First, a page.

Michael Wacha, RHP, Cardinals (No. 19 overall pick)
After the big three college arms of Mark Appel, Kevin Gausman and Kyle Zimmer, all of whom were in the mix for the first five picks, there was a murky group of college pitchers lined up to go in the middle of the first round. Wacha was one of the more surprising drops from the group, falling all the way to 19, and while it's been very short stints, his numbers are out of this world. After warming up in the Gulf Coast League, the Texas A&M product whiffed 16 over eight one-hit innings in four Florida State League appearances, and then struck out six more over three hitless innings in his Texas League debut on Sunday. It remains to be seen how his stuff will play once he gets stretched out next year, but so far, his fastball has been firmly parked at 92-94 mph while touching 96-97, with both his curveball and changeup being plus pitches, with the curve already looking better than the college version. Also showing great command and mound presence, he's suddenly on the fast track and has the potential to be one of the first starting pitchers drafted to reach the big leagues.
Lewis Brinson, OF, Rangers (No. 29 overall pick)
Nobody questioned Brinson's upside heading into the draft, as he's a monster athlete with the potential for power, plus speed and impact defense in center field. He was also seen as an extremely raw player, with some scouts even categorizing him as a project too risky for first-round consideration. Instead, he's shown surprising—almost shocking—baseball ability in the Arizona League, hitting .299/.362/.540 in 48 complex leagues games with 12 stolen bases. With 34 of his 63 hits going for extra bases, he's already begun to unlock his power in game situations, and while he's struck out 65 times in 211 at-bats, that's actually a lower rate than what was expected. He's clicking much faster than expected, and few, if any draft prospects have seen their stock increase more than Brinson.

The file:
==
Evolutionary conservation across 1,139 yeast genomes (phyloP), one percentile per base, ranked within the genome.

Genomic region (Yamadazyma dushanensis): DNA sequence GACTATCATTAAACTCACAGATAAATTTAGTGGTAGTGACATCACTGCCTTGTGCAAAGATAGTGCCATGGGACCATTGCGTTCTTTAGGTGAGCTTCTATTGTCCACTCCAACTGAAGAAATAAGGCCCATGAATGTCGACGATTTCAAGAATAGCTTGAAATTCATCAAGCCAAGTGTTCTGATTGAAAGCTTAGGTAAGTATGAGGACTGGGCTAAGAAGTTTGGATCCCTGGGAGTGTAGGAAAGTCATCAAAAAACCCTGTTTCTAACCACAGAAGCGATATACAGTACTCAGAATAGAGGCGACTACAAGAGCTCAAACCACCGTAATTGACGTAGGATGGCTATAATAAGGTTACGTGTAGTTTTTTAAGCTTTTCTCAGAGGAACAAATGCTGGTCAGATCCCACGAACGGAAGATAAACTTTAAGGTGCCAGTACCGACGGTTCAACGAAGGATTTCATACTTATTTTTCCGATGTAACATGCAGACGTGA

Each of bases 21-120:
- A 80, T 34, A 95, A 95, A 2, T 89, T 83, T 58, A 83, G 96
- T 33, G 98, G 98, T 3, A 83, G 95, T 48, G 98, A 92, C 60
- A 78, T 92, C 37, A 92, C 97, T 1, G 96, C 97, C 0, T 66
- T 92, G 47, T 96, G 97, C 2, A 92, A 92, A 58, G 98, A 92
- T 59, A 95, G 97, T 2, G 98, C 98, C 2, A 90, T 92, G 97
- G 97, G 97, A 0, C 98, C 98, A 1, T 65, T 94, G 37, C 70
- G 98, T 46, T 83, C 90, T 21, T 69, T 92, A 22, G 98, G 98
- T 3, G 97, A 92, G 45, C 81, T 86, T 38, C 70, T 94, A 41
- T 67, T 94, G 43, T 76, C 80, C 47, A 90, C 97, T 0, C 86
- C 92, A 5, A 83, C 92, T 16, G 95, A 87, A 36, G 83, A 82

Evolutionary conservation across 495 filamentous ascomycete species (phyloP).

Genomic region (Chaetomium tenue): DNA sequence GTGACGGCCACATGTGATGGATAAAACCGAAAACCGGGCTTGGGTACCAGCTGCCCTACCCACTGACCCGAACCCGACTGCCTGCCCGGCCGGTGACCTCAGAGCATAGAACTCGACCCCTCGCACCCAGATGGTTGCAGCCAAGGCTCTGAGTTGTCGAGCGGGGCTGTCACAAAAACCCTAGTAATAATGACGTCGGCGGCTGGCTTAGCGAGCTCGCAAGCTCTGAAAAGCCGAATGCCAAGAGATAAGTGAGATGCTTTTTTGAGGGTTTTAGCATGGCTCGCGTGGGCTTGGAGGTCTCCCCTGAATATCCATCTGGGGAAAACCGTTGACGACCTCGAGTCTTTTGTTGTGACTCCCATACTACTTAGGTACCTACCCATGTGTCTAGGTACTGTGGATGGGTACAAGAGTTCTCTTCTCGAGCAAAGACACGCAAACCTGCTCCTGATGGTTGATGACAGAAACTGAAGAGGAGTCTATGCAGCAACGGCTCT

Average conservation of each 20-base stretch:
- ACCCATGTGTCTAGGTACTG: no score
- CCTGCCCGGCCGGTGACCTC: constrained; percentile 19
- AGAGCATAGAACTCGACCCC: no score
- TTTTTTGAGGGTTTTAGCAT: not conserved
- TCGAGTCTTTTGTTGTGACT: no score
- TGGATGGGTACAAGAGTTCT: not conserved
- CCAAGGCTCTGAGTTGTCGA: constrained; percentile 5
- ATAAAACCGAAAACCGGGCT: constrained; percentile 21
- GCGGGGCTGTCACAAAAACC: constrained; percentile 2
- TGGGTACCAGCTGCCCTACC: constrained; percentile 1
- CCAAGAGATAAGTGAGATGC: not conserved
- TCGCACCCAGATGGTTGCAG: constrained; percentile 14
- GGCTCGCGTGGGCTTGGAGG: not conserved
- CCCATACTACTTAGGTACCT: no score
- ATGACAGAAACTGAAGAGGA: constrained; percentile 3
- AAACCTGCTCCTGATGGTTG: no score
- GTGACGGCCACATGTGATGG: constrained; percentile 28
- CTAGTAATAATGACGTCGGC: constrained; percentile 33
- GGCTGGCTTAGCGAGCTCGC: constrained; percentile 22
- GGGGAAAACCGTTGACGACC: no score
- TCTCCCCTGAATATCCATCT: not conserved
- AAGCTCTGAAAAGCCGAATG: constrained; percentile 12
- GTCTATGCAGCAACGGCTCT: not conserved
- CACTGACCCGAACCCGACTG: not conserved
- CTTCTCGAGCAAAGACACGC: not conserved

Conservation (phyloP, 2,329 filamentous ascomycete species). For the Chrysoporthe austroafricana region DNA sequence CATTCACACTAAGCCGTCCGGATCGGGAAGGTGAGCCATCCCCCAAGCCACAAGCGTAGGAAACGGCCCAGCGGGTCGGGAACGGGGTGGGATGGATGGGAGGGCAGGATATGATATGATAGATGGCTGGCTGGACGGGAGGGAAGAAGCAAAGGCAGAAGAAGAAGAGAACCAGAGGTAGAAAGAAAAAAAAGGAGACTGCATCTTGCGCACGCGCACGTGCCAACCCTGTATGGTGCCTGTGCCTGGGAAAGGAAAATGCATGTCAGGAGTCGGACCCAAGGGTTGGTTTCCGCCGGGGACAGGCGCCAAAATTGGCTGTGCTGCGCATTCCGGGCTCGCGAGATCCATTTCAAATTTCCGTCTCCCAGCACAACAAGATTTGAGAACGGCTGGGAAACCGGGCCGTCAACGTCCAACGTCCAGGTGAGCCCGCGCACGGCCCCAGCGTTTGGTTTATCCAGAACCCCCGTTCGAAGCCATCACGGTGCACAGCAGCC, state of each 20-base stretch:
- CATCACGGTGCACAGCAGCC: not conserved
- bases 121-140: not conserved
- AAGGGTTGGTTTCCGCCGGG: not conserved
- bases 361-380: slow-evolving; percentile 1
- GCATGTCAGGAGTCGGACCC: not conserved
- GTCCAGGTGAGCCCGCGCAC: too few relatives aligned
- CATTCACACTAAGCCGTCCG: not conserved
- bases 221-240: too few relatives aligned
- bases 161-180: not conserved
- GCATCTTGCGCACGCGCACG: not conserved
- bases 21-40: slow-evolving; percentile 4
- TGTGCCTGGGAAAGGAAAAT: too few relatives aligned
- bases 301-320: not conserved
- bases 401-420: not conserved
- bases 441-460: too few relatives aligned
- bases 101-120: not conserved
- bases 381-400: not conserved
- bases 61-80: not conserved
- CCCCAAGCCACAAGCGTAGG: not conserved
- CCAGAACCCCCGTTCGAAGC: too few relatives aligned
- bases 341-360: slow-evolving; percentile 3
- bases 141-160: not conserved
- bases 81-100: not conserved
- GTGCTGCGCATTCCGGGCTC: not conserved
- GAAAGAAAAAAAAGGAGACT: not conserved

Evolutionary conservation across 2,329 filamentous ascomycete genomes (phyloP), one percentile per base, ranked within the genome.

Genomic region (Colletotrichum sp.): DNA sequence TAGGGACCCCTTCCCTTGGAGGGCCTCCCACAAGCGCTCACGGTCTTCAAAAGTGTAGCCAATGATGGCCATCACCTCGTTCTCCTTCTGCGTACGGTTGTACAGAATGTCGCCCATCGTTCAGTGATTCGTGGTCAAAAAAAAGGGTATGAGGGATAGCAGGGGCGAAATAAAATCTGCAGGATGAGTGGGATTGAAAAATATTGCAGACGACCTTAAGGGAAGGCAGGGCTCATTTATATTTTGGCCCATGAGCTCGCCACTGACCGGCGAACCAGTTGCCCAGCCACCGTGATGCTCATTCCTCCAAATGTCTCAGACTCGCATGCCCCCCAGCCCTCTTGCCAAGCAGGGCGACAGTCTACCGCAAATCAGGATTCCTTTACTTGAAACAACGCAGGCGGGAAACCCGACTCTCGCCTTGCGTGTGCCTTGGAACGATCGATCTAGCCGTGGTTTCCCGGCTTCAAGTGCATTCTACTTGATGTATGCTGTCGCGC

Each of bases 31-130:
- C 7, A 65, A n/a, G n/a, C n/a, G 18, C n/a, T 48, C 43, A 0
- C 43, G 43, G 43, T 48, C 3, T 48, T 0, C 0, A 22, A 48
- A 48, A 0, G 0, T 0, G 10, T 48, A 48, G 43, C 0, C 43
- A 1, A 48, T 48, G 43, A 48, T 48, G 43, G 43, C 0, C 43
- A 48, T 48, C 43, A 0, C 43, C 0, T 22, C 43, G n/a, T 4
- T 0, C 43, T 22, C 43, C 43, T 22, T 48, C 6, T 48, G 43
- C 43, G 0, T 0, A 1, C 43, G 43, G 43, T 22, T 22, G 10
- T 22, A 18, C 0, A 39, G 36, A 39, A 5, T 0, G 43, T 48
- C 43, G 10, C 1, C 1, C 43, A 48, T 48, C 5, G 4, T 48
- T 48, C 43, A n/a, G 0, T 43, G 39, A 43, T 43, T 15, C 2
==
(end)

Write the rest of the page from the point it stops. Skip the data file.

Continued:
J.O. Berrios, RHP, Twins (No. 32 overall pick)
The best player in Puerto Rico this spring, Berrios impressed scouts all along with his stuff, especially his fastball which sits in the low-to-mid 90s and has touched 98. The fact that he's throwing hard as a pro doesn't shock anyone, but he's also been mixing in a plus slider as a pro while also showing outstanding location. In his first ten games, split between the Gulf Coast and Appalachian Leagues, Berrios has put up PlayStation numbers, including a 0.70 ERA and 43 strikeouts against just four hits in 25 2/3 innings. For a system that focuses far more on command and control than overpowering stuff, Berrios has the potential to give the Twins system both.
Joey Gallo, 3B, Rangers (No. 39 overall pick)
Gallo had as much raw power as any player in the 2012 draft, and he's certainly showed it off so far as a professional. He needed just 43 games to set a new Arizona League record with 18 home runs, and then he hit two more while driving in seven in his fourth Northwest League game. His 20 home runs already ranks among the top 50 in the minor leagues, and those have come in just 169 at-bats. Gallo's power is a pure 80 on the scouting scale, and it might even go beyond that, as it's a special brand rarely seen at any level, especially in 18-year-olds. That said, it does come at a cost, as he's a strikeout machine, including 12 in his 19 at-bats for Spokane, and his defense at third base has been ugly. He's a rare talent, and sometimes these players turn into Mike Stanton offensively, and sometimes they turn into Dallas McPherson.
Sam Selman, LHP, Royals (No. 66 overall pick)
Selman took a long time to establish his draft stock at Vanderbilt, as he didn't have a consistent role on the mound until this spring. By the end of the college season, he was the team's best starter, and he's continued to blossom as a pro. While he's a bit advanced for the Pioneer League, he's also dominated the hitter-friendly circuit with a 2.06 ERA and 80 strikeouts over 52 1/3 innings. Long-armed and possessing a long arm action that naturally hides the ball from hitters, Selman's already plus velocity plays up due to the inability of hitters to pick up the ball, and his slider shows some promise. He still needs to be tested at the higher levels, but there's a lot to like here.
A version of this story originally appeared on ESPN Insider .